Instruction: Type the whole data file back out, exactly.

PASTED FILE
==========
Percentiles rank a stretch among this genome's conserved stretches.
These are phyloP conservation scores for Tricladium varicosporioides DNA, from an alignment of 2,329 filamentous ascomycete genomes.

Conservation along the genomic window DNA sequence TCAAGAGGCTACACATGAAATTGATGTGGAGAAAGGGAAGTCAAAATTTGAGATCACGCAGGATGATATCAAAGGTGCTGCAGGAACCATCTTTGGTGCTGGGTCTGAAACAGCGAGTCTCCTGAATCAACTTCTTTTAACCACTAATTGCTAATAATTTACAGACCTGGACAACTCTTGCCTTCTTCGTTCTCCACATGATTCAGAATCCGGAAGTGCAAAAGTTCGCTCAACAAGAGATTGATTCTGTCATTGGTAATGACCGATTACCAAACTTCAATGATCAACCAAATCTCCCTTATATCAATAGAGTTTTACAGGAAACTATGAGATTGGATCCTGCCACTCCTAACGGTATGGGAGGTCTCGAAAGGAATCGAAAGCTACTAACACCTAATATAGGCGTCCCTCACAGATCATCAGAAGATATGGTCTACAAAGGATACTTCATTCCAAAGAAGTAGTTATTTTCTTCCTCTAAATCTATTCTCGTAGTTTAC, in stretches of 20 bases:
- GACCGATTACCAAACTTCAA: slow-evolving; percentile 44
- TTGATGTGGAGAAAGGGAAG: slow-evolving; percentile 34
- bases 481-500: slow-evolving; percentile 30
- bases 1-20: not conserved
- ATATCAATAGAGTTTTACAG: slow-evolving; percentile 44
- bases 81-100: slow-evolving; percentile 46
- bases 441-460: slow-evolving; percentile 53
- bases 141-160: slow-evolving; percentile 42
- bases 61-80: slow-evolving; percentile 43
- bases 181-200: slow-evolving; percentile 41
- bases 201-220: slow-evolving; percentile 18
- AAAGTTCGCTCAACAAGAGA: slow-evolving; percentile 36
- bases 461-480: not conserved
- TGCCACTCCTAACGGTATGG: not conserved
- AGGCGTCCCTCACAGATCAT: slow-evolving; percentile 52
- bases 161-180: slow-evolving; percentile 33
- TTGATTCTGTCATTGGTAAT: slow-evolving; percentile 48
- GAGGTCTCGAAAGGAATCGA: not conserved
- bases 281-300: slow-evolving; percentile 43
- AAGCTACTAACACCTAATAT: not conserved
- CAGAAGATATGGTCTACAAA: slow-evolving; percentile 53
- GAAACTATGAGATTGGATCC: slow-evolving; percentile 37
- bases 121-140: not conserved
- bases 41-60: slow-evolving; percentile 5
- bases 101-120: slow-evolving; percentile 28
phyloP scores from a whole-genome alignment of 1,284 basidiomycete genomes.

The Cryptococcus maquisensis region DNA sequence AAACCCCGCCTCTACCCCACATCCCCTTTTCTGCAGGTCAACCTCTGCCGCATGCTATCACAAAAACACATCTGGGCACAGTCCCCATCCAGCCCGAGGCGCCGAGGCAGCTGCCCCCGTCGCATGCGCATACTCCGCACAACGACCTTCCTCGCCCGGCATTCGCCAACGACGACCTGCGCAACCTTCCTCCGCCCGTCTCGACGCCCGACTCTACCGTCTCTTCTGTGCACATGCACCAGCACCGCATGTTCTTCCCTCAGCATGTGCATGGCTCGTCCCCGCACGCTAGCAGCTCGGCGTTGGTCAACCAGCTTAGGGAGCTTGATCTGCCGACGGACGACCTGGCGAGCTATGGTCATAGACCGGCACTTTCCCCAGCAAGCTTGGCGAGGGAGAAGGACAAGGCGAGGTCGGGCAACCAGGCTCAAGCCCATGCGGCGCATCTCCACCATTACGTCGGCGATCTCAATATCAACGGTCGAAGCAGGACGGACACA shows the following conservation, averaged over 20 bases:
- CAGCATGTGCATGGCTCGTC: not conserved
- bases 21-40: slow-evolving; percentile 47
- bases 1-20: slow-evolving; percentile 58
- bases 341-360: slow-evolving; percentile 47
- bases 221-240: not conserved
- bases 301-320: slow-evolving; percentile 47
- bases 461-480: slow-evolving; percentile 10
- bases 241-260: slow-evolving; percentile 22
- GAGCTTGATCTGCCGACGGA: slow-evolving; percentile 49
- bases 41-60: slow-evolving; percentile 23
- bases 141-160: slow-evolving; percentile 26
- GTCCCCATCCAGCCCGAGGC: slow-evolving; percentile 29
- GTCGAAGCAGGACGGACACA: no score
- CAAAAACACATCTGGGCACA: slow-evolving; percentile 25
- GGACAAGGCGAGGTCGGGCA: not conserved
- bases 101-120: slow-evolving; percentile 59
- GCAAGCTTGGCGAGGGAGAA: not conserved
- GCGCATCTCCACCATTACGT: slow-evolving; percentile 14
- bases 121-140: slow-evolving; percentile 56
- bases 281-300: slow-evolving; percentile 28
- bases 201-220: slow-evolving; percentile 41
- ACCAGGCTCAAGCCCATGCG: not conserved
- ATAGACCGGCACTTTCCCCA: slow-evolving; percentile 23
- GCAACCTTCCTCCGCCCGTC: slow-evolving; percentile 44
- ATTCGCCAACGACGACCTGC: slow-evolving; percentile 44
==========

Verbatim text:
Percentiles rank a stretch among this genome's conserved stretches.
These are phyloP conservation scores for Tricladium varicosporioides DNA, from an alignment of 2,329 filamentous ascomycete genomes.

Conservation along the genomic window DNA sequence TCAAGAGGCTACACATGAAATTGATGTGGAGAAAGGGAAGTCAAAATTTGAGATCACGCAGGATGATATCAAAGGTGCTGCAGGAACCATCTTTGGTGCTGGGTCTGAAACAGCGAGTCTCCTGAATCAACTTCTTTTAACCACTAATTGCTAATAATTTACAGACCTGGACAACTCTTGCCTTCTTCGTTCTCCACATGATTCAGAATCCGGAAGTGCAAAAGTTCGCTCAACAAGAGATTGATTCTGTCATTGGTAATGACCGATTACCAAACTTCAATGATCAACCAAATCTCCCTTATATCAATAGAGTTTTACAGGAAACTATGAGATTGGATCCTGCCACTCCTAACGGTATGGGAGGTCTCGAAAGGAATCGAAAGCTACTAACACCTAATATAGGCGTCCCTCACAGATCATCAGAAGATATGGTCTACAAAGGATACTTCATTCCAAAGAAGTAGTTATTTTCTTCCTCTAAATCTATTCTCGTAGTTTAC, in stretches of 20 bases:
- GACCGATTACCAAACTTCAA: slow-evolving; percentile 44
- TTGATGTGGAGAAAGGGAAG: slow-evolving; percentile 34
- bases 481-500: slow-evolving; percentile 30
- bases 1-20: not conserved
- ATATCAATAGAGTTTTACAG: slow-evolving; percentile 44
- bases 81-100: slow-evolving; percentile 46
- bases 441-460: slow-evolving; percentile 53
- bases 141-160: slow-evolving; percentile 42
- bases 61-80: slow-evolving; percentile 43
- bases 181-200: slow-evolving; percentile 41
- bases 201-220: slow-evolving; percentile 18
- AAAGTTCGCTCAACAAGAGA: slow-evolving; percentile 36
- bases 461-480: not conserved
- TGCCACTCCTAACGGTATGG: not conserved
- AGGCGTCCCTCACAGATCAT: slow-evolving; percentile 52
- bases 161-180: slow-evolving; percentile 33
- TTGATTCTGTCATTGGTAAT: slow-evolving; percentile 48
- GAGGTCTCGAAAGGAATCGA: not conserved
- bases 281-300: slow-evolving; percentile 43
- AAGCTACTAACACCTAATAT: not conserved
- CAGAAGATATGGTCTACAAA: slow-evolving; percentile 53
- GAAACTATGAGATTGGATCC: slow-evolving; percentile 37
- bases 121-140: not conserved
- bases 41-60: slow-evolving; percentile 5
- bases 101-120: slow-evolving; percentile 28
phyloP scores from a whole-genome alignment of 1,284 basidiomycete genomes.

The Cryptococcus maquisensis region DNA sequence AAACCCCGCCTCTACCCCACATCCCCTTTTCTGCAGGTCAACCTCTGCCGCATGCTATCACAAAAACACATCTGGGCACAGTCCCCATCCAGCCCGAGGCGCCGAGGCAGCTGCCCCCGTCGCATGCGCATACTCCGCACAACGACCTTCCTCGCCCGGCATTCGCCAACGACGACCTGCGCAACCTTCCTCCGCCCGTCTCGACGCCCGACTCTACCGTCTCTTCTGTGCACATGCACCAGCACCGCATGTTCTTCCCTCAGCATGTGCATGGCTCGTCCCCGCACGCTAGCAGCTCGGCGTTGGTCAACCAGCTTAGGGAGCTTGATCTGCCGACGGACGACCTGGCGAGCTATGGTCATAGACCGGCACTTTCCCCAGCAAGCTTGGCGAGGGAGAAGGACAAGGCGAGGTCGGGCAACCAGGCTCAAGCCCATGCGGCGCATCTCCACCATTACGTCGGCGATCTCAATATCAACGGTCGAAGCAGGACGGACACA shows the following conservation, averaged over 20 bases:
- CAGCATGTGCATGGCTCGTC: not conserved
- bases 21-40: slow-evolving; percentile 47
- bases 1-20: slow-evolving; percentile 58
- bases 341-360: slow-evolving; percentile 47
- bases 221-240: not conserved
- bases 301-320: slow-evolving; percentile 47
- bases 461-480: slow-evolving; percentile 10
- bases 241-260: slow-evolving; percentile 22
- GAGCTTGATCTGCCGACGGA: slow-evolving; percentile 49
- bases 41-60: slow-evolving; percentile 23
- bases 141-160: slow-evolving; percentile 26
- GTCCCCATCCAGCCCGAGGC: slow-evolving; percentile 29
- GTCGAAGCAGGACGGACACA: no score
- CAAAAACACATCTGGGCACA: slow-evolving; percentile 25
- GGACAAGGCGAGGTCGGGCA: not conserved
- bases 101-120: slow-evolving; percentile 59
- GCAAGCTTGGCGAGGGAGAA: not conserved
- GCGCATCTCCACCATTACGT: slow-evolving; percentile 14
- bases 121-140: slow-evolving; percentile 56
- bases 281-300: slow-evolving; percentile 28
- bases 201-220: slow-evolving; percentile 41
- ACCAGGCTCAAGCCCATGCG: not conserved
- ATAGACCGGCACTTTCCCCA: slow-evolving; percentile 23
- GCAACCTTCCTCCGCCCGTC: slow-evolving; percentile 44
- ATTCGCCAACGACGACCTGC: slow-evolving; percentile 44